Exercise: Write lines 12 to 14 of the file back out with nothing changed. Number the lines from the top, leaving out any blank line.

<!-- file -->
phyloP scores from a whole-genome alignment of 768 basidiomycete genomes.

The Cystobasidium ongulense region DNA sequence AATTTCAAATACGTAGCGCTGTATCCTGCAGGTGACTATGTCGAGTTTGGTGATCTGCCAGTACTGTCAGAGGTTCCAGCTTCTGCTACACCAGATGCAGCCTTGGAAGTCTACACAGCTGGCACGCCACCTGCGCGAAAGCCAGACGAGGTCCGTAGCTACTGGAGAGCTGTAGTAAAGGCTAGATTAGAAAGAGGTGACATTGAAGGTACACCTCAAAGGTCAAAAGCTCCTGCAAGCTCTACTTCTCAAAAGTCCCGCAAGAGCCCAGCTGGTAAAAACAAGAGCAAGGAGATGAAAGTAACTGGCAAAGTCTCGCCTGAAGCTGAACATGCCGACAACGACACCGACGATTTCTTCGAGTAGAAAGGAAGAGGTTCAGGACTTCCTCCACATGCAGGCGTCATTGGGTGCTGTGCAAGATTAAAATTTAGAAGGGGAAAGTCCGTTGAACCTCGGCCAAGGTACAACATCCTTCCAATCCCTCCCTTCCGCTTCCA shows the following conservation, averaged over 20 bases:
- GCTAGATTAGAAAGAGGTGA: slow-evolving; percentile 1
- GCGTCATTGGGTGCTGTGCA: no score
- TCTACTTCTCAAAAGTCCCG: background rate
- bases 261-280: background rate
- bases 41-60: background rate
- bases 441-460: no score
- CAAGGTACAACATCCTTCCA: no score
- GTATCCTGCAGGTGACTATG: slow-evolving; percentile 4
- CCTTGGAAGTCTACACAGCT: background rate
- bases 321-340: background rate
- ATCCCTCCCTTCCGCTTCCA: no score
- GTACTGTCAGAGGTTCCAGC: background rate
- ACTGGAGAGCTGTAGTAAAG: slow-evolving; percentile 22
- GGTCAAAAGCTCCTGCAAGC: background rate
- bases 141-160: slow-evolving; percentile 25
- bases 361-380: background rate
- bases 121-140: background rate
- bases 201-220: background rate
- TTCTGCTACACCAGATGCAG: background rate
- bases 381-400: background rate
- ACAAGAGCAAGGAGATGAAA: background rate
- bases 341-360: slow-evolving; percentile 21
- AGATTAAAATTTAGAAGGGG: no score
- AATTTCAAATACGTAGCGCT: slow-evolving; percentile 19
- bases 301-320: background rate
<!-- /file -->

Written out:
- bases 321-340: background rate
- ATCCCTCCCTTCCGCTTCCA: no score
- GTACTGTCAGAGGTTCCAGC: background rate